Vince Cable, Business Secretary, has recently announced a new, wide-ranging employment review to help analyse the status of those on 'worker' employment contracts, who often hold fewer basic rights when compared to those on 'employee' contracts.
The news follows much controversy recently over workers on zero hours contracts, which resulted in a review and upcoming legislation to improve the rights of zero hours workers. It was revealed that many of these workers had no right to maternity pay or against unfair dismissal, putting them at a severe disadvantage than the vast majority of those on 'employee' contracts.
It seems that, for most people, they are unaware of their employment status, and also of what employment rights they are entitled to or not, which can mean years of unfavourable treatment can go by with the employee being none the wiser. On the other hand, employers can also be unclear as to what rights their workforce is entitled to, which is potentially leaves them open to a costly legal challenge if they make an error.
Considering the complexities of employment law, it is not surprising that so many employees and employers alike lack knowledge of their rights and responsibilities, which is why the Department for Business, Innovation and Skills will analyse the current employment framework in the new review, with the hope to clarify and simply the law in the future, and also extend employment rights to more people.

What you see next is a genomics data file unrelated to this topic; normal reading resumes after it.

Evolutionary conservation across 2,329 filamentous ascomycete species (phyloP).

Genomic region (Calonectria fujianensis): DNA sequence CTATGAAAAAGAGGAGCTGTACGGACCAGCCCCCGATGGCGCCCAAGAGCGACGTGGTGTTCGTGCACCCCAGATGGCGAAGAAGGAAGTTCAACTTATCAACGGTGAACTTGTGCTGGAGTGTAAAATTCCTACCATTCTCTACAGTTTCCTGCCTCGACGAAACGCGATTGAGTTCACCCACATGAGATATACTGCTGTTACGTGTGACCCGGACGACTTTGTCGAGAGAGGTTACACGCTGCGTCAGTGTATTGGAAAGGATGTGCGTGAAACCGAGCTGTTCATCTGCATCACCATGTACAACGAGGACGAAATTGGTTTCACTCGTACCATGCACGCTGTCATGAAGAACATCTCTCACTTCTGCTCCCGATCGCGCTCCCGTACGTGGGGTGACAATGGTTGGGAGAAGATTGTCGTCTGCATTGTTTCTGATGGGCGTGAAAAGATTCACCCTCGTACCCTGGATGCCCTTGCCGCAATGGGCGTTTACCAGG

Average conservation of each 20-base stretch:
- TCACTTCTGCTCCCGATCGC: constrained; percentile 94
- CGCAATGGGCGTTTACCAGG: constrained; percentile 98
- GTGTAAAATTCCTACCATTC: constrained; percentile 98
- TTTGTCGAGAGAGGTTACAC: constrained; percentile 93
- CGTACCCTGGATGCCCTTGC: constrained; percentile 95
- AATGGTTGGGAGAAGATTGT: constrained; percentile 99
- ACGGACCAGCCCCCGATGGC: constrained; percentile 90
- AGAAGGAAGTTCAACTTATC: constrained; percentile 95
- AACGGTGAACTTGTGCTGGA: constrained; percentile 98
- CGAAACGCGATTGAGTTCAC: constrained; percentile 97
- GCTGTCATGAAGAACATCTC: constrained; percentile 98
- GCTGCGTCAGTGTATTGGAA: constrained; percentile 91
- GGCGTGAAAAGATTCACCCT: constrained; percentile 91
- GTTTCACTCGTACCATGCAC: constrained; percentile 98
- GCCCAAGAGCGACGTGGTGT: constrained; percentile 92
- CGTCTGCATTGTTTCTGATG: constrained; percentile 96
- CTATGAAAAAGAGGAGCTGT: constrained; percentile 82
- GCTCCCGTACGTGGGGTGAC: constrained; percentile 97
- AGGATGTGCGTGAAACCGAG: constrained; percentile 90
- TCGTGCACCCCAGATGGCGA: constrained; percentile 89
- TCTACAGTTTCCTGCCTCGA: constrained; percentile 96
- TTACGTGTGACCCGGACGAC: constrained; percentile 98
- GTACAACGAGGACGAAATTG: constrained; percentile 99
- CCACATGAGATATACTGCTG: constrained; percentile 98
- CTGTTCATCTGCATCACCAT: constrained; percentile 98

Business Secretary Vince Cable said: "One of the most striking features of our recession has been the high levels of employment that our workforce has maintained during some very trying times. Employers were resourceful in the jobs they continued to offer and employees remained flexible in the work patterns and pay they agreed to. That was the right thing to do at the time to keep Britain working.
"However now the economy is firmly on the road to recovery, it is important that the fruits of the recovery are shared by all. Some types of contracts which offer fewer employment rights, and which were never designed to be widely used, have become much more commonplace. As the economy recovers, it is right to explore giving a silent minority of workers the security and rights enjoyed by the majority of employees. Confident, secure employees spend money, which is ultimately good for UK plc", he added.
Clearly, a fair, simple and transparent system is greatly needed, to ensure that individuals know their rights, and businesses can feel confident when dealing with employment law. In turn, this will encourage workers and employers to discuss and resolve problems openly, rather than ending up in a dispute at the employment tribunal.
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